Building code violations at the Danny Dankner family villa in Atlit will not be approved retroactively, the Haifa District Court ruled Sunday, with the judge accusing the former Bank Hapoalim chairman of "showing blatant contempt for the law."
Judge Bracha Bar-Ziv said the home had no building permit and that attempts by the Carmel coast planning and building authorities to retroactively approve the violations were invalid.
Bar-Ziv was ruling in a petition submitted by Dankner against a demand by the Israel Lands Administration that he evacuate and demolish the villa, even though it was built 20 years ago and the ILA never took action. It currently houses Dankner's ex-wife, Shoshana, and their children.
"This petition is meant to be rejected if only because the petitioners' hands are not clean and no administrative court should grant a remedy to such petitioners," Bar-Ziv wrote in her ruling.
"Illegal construction has become a national plague, and in our case we're talking about petitioners who showed blatant contempt for the law ... with one of the petitioners a central figure in the economy who was entrusted with managing one of the country's largest banks."
The Dankners' attorney, Joseph Benkel, said that after he examines the ruling he might advise his client to appeal to the Supreme Court.
"On the surface, it seems that with all due respect, there were several substantive mistakes in this ruling, that the most obvious of them is treating the home as if it had been built without a permit, when this whole process relates to minor building violations involving the courtyard's external wall," Benkel said.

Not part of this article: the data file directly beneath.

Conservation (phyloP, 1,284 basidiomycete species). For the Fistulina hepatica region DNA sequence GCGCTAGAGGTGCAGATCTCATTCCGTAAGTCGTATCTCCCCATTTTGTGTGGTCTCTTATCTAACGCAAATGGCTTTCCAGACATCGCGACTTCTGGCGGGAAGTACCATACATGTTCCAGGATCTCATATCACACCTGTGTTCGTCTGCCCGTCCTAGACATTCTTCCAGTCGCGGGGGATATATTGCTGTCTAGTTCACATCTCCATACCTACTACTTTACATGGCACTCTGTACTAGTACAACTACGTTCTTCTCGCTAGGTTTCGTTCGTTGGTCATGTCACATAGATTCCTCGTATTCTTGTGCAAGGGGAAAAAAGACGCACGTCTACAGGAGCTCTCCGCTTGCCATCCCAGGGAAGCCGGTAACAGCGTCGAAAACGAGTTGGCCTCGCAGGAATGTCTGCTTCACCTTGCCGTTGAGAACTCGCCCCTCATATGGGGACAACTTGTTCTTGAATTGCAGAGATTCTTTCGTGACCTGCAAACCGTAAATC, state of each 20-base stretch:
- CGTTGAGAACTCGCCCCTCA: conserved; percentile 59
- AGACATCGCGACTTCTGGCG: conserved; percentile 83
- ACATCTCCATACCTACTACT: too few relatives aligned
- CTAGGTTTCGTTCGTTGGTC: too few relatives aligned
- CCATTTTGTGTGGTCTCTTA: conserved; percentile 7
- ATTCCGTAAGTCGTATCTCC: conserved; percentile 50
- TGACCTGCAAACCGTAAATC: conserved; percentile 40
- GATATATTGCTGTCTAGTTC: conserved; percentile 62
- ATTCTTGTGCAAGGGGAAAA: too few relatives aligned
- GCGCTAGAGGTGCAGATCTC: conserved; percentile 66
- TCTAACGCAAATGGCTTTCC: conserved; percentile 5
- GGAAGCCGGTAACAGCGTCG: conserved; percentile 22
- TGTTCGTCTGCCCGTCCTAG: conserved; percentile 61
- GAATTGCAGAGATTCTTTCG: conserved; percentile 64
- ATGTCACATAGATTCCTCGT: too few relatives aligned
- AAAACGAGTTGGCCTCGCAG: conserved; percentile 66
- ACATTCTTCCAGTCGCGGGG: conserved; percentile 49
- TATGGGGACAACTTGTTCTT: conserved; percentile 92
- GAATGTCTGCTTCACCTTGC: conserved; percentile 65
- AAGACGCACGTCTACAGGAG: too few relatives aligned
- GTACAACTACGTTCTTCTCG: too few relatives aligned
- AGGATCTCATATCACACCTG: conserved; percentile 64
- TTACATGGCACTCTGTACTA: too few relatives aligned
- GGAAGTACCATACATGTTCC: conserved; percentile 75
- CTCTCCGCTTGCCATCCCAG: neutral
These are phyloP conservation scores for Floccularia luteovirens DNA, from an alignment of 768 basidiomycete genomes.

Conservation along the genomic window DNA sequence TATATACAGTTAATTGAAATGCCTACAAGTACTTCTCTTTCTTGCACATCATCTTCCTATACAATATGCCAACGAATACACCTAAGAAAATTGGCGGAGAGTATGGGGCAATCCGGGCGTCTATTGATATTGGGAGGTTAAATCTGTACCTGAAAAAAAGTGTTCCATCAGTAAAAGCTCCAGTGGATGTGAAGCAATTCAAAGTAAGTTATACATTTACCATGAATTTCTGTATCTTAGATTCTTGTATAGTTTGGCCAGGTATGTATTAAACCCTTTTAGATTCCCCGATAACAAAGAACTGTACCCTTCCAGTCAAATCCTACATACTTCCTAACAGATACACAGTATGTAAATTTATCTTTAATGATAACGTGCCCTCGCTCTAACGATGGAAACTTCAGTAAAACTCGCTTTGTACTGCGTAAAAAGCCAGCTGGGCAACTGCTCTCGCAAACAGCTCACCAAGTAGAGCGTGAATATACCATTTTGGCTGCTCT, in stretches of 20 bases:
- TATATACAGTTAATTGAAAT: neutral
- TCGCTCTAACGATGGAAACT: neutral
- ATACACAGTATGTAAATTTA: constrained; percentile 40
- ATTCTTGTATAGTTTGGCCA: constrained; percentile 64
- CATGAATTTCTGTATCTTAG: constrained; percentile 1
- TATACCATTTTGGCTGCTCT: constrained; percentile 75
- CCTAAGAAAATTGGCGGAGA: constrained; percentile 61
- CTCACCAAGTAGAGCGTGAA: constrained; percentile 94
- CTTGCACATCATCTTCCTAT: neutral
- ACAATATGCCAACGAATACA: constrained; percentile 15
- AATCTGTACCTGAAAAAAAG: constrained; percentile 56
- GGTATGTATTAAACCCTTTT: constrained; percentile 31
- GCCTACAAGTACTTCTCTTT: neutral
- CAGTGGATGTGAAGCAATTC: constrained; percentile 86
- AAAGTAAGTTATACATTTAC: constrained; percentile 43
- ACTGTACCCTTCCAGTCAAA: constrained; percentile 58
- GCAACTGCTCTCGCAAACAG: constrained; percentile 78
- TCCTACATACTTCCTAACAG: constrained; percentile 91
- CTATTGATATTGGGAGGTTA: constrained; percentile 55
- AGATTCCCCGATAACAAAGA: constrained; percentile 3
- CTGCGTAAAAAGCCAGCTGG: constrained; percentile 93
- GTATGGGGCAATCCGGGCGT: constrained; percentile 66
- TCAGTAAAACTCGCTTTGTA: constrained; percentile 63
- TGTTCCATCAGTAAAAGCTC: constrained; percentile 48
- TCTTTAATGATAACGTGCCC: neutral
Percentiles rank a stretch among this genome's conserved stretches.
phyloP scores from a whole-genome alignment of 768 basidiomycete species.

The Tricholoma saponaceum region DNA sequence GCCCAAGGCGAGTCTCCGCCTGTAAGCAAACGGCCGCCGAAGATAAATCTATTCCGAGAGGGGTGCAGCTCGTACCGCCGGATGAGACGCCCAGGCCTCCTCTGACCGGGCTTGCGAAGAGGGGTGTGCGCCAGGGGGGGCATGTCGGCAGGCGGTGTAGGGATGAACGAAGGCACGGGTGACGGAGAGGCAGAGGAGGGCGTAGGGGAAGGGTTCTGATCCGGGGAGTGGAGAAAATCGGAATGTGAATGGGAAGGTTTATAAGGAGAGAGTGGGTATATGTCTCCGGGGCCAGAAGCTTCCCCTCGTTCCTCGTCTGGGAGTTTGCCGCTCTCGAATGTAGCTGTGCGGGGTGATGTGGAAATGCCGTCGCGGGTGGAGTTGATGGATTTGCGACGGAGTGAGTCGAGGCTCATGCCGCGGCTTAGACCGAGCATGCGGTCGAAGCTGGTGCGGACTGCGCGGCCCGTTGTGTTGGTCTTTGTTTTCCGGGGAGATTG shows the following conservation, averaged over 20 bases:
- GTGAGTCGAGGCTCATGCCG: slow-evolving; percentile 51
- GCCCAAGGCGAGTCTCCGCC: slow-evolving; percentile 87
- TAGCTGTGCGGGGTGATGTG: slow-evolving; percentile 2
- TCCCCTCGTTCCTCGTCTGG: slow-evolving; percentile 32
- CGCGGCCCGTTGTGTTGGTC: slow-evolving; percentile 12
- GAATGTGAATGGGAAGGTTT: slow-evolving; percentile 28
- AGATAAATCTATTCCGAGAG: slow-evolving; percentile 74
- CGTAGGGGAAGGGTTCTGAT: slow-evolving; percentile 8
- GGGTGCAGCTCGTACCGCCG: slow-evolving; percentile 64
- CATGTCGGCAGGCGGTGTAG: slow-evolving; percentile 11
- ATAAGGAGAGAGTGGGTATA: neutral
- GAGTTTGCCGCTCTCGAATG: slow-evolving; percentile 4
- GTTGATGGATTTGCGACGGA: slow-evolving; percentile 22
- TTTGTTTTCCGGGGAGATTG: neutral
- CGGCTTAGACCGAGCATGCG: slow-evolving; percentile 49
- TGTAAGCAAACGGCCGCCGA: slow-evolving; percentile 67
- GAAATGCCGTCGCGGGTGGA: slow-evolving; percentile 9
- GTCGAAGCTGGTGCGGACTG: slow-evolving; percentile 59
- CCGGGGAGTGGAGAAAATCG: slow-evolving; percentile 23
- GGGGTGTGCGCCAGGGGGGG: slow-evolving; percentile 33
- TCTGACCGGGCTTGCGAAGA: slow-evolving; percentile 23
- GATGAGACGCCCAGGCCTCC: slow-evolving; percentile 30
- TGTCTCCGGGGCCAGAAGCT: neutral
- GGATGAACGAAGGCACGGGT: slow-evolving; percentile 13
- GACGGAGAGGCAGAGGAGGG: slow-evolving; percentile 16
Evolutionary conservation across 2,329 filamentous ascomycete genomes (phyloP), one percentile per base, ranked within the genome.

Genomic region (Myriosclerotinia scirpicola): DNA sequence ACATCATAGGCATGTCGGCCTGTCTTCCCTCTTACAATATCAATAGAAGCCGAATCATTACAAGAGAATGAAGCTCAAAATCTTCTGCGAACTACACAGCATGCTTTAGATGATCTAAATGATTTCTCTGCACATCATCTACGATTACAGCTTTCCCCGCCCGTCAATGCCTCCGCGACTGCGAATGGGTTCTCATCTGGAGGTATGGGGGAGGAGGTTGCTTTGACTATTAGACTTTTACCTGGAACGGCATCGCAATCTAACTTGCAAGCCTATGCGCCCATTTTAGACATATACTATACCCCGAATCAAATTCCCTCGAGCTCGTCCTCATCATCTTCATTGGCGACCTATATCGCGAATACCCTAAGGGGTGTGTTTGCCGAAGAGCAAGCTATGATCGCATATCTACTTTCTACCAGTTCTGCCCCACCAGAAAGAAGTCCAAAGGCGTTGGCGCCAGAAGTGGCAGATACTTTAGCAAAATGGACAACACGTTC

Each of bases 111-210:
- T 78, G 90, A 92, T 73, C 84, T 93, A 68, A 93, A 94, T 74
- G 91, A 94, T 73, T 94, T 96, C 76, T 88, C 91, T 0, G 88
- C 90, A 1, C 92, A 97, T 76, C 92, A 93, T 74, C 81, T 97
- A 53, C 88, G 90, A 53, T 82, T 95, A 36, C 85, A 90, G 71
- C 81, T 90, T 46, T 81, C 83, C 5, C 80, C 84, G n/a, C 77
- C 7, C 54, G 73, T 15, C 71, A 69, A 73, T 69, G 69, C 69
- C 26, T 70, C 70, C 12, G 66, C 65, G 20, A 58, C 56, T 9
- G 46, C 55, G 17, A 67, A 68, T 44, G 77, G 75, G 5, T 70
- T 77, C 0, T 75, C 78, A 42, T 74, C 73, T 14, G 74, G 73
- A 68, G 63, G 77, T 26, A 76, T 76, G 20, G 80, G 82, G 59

At the site, several huts, totaling 80 square meters, were built in 1962 to house workers. In the early 1990s, the Dankner family moved to the site, enlarging the huts into an estate with several residential wings, a tennis court, pool and winery.
The built-up area now totals 700 square meters and the surrounding wall encloses five dunams (1.25 acres ). According to a declaration of wealth Dankner submitted to Bank Hapoalim to receive a loan, the house was valued at NIS 15 million.
The dispute between the Dankners and the state centers around whether the area is zoned for industry or residential construction. The Dankners insist they were issued a building permit, but they have not been able to produce it, nor has a copy been found. The Dankners say the documents went missing when Atlit joined the Carmel Coast Regional Council and the planning committee moved its offices.
On this issue, Bar-Ziv ruled Sunday that the burden of proof is on the Dankners, not the local authorities, who say they never issued a permit.
In May 2008, the local planning committee approved Dankner's request to retroactively approve the building violations. Last year Haaretz revealed that two weeks before the committee voted, Bank Hapoalim, then still headed by Dankner, gave a local school a donation of NIS 350,000. The Interior Ministry rescinded the approval, which is why Dankner petitioned the Haifa court.
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